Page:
New online program helps those manage depression, anxiety

Brian Comer, Minister responsible for the Office of Addictions and Mental Health. (Healey photo)

HALIFAX: Nova Scotians with mild to moderate depression or anxiety can now get free online coaching and skills development to help them cope.

The province has expanded an agreement with Tranquility, a program that helps people experiencing depression and anxiety better understand their emotions, thoughts and behaviours and build skills and coping strategies. People using the program are supported by a coach who checks in on their progress and offers ongoing help and motivation.

“Providing better mental healthcare means offering help that is readily available when and where people need it,” said Brian Comer, Minister responsible for the Office of Addictions and Mental Health.

“Many of us will experience some depression or anxiety in our lives. Having resources at our fingertips to help us manage in the early stages will help promote mental wellness and keep people healthy. I’m happy to be able to bring this made-in-Nova-Scotia program to people across the province.”

Until December 6, Tranquility has only been available by referral through primary care providers or the Mental Health and Addictions Intake Program. More than 150 Nova Scotians have benefited from the program since it was launched in March.

People can access the cognitive behavioural therapy program 24 hours a day, seven days a week at .

Participants keep a journal of their responses to situations and events and practice new skills through educational modules, interactive tools and one-on-one coaching over messaging, phone or video.

The program was co-created by a Nova Scotian, Joel Muise, who had experienced social anxiety and wanted to provide people with more options for care.

It was developed at Volta Labs, a Halifax-based innovation hub, with input from clinical psychologists, including co-creator Alissa Pencer, and people who have experienced depression and anxiety. Tranquility is part of benefits carrier Green Shield’s health services.

Annual costs will be based on uptake and are anticipated to be between $340,000 and $510,000.

“As someone who has struggled with mental health and with finding the right care to meet my needs, I am thrilled to see this program now being made available to everyone in need. I started with the goal of leveraging technology to bring the same skills that helped me overcome my mental health challenges to more people.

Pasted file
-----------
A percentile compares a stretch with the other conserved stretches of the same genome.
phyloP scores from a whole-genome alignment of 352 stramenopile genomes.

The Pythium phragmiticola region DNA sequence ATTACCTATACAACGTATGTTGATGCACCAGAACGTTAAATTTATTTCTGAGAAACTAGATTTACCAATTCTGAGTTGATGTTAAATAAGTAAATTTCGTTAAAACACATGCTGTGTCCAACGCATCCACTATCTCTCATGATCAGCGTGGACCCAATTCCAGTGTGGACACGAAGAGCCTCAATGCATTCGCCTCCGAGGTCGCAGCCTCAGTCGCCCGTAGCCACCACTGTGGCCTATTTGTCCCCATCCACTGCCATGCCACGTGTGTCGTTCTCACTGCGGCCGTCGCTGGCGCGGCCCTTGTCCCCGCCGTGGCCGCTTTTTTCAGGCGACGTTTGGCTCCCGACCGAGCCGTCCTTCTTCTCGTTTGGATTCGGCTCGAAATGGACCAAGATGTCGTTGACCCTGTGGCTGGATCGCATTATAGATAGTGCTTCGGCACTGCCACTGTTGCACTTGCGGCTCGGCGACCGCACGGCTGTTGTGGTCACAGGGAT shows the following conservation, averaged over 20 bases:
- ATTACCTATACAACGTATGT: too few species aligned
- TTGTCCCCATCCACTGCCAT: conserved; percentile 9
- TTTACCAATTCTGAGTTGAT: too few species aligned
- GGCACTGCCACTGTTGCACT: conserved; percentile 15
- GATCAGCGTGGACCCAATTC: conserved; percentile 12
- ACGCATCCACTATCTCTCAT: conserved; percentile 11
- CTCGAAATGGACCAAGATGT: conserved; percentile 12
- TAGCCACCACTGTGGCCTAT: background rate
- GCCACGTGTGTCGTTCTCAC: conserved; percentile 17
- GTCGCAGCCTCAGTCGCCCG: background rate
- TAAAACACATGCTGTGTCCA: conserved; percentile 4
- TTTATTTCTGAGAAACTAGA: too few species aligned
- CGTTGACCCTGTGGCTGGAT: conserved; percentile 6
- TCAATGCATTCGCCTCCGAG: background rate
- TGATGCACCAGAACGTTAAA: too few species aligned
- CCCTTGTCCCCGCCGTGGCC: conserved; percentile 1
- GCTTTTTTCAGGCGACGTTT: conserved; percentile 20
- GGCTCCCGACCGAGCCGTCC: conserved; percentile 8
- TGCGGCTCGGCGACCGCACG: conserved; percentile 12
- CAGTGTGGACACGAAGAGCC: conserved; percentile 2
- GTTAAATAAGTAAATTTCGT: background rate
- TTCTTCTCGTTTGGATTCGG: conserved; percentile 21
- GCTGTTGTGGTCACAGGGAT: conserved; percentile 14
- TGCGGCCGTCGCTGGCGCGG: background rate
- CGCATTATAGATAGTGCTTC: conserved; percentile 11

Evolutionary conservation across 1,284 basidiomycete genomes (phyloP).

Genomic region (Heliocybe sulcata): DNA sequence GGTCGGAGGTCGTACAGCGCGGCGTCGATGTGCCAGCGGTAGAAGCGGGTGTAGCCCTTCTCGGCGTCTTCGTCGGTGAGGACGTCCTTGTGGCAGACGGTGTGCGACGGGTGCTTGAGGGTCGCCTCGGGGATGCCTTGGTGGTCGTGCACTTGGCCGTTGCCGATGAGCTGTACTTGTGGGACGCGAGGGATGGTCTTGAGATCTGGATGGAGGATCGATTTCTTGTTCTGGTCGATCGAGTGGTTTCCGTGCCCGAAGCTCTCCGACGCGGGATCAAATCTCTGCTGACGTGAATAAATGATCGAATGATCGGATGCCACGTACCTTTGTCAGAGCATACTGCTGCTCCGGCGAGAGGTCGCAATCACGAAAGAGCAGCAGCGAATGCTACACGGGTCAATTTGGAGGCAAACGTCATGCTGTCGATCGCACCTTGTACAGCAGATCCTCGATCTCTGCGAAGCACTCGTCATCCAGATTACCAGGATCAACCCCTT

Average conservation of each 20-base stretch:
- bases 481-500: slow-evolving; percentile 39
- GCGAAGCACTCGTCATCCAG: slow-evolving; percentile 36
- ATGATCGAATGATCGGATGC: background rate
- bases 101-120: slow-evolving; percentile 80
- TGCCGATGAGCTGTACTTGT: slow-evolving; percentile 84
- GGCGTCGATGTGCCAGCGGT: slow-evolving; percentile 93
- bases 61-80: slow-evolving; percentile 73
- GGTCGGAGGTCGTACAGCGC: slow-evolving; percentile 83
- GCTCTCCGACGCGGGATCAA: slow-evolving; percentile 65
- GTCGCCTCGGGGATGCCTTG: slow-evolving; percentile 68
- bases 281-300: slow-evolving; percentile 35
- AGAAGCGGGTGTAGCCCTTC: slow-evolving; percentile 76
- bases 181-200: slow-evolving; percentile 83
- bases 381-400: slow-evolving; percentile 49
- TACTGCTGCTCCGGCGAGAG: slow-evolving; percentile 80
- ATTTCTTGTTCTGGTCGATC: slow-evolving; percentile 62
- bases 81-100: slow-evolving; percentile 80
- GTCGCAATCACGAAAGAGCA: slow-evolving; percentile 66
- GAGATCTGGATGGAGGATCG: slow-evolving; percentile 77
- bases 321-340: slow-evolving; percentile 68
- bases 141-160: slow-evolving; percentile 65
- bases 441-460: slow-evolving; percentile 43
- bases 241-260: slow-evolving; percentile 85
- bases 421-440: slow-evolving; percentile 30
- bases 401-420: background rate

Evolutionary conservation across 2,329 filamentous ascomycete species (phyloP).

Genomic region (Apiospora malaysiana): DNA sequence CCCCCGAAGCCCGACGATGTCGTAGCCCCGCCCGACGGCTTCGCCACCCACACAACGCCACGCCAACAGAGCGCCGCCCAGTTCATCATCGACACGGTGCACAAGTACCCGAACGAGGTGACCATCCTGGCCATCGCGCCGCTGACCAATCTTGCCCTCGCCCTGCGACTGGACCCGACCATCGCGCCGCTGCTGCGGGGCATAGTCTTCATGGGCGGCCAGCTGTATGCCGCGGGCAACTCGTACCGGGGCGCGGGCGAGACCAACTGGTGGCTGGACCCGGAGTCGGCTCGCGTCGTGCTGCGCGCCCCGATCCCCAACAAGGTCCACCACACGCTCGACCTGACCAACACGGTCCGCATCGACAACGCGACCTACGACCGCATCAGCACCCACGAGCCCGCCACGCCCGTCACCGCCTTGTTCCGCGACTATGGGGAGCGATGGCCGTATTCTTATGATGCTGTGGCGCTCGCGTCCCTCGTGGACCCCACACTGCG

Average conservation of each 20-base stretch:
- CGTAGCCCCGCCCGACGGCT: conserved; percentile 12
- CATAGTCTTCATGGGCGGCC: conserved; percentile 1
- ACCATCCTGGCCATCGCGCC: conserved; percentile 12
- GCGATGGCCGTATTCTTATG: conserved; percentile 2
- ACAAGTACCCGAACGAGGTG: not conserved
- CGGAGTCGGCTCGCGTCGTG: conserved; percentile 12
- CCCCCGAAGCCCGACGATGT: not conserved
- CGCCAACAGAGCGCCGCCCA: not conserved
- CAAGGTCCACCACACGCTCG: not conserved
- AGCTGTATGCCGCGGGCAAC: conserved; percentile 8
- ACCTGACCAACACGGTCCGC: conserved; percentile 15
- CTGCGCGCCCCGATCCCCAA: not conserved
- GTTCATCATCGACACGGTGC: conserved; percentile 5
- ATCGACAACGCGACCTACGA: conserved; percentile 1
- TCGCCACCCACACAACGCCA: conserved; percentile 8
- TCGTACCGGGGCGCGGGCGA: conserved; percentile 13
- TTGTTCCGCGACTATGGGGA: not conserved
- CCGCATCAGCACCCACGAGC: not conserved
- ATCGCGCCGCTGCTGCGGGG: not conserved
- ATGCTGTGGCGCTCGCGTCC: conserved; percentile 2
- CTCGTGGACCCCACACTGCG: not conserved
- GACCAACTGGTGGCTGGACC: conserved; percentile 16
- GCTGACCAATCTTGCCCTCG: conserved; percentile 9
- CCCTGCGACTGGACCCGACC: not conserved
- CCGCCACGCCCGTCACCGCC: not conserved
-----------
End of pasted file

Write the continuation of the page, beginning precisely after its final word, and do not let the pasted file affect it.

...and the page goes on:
“Six years later, it’s incredible to know we’ve built something that is helping so many people in my community dramatically change their lives – and that we can now help so many more.”
     – Joel Muise, Co-founder, Tranquility

“We are always looking for new ways to support Nova Scotians. The Tranquility program adds to the e-mental health programs that are already available to help Nova Scotians build mental resilience and positive well-being. We are happy to be able to launch yet another program that will give Nova Scotians the opportunity to access care and support 24/7 at a time and location that is convenient for them.”
     – Jenna MacQueen, consultant, policy and planning, mental health and addictions program, Nova Scotia Health 

“Since Tranquility’s virtual program was first introduced, we’ve seen incredible outcomes for Nova Scotians looking to better manage their mental health. Not only have clients commented on how easy the material is to learn and apply, but many report significantly reduced symptoms of anxiety or depression after completing the program.

“By making these simple yet effective tools available to all Nova Scotians, we can help more people take meaningful steps towards improving their mental health.”
     – Stephanie Sellars, coach, Tranquility

Quick Facts:
— the program is available to all Nova Scotians 16 and older with mild to moderate anxiety or depression; people do not need to be referred
— people participating in the program can book one 30-minute phone or webcam appointment with a coach each week
— the government invested $6.4 million in e-mental health tools in fiscal 2022-23, including $757,000 in federal funding
— expanding e-mental health services is part of the Province’s Action for Health plan